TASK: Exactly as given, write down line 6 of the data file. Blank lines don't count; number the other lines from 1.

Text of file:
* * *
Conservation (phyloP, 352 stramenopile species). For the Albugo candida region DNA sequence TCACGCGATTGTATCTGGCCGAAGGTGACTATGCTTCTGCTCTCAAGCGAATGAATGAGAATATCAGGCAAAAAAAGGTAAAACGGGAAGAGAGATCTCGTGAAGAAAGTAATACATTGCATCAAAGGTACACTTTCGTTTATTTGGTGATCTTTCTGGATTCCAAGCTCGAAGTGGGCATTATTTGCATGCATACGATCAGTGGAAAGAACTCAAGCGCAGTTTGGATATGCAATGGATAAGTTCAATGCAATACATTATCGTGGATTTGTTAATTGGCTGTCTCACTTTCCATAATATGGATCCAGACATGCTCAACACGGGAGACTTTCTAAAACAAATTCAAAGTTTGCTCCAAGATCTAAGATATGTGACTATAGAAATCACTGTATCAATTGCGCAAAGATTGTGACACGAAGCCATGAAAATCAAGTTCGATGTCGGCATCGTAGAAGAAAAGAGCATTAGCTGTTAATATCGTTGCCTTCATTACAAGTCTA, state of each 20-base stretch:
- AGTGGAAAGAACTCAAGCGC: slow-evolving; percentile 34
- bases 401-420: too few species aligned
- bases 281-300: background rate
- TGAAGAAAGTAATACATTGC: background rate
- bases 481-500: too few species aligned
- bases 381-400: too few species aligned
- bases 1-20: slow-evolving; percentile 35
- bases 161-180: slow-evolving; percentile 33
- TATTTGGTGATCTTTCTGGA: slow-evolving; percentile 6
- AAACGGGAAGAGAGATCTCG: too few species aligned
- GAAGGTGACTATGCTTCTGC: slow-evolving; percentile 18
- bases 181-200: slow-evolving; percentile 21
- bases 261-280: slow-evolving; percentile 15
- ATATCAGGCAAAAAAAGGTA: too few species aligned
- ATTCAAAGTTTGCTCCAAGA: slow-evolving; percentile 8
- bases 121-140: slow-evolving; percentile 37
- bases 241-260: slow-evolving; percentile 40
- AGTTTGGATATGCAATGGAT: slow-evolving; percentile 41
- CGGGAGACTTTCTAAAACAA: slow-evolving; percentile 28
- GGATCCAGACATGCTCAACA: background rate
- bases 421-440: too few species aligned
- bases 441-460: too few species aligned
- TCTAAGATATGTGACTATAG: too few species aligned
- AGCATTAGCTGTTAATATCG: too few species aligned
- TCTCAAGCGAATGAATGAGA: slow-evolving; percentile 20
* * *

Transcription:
- bases 481-500: too few species aligned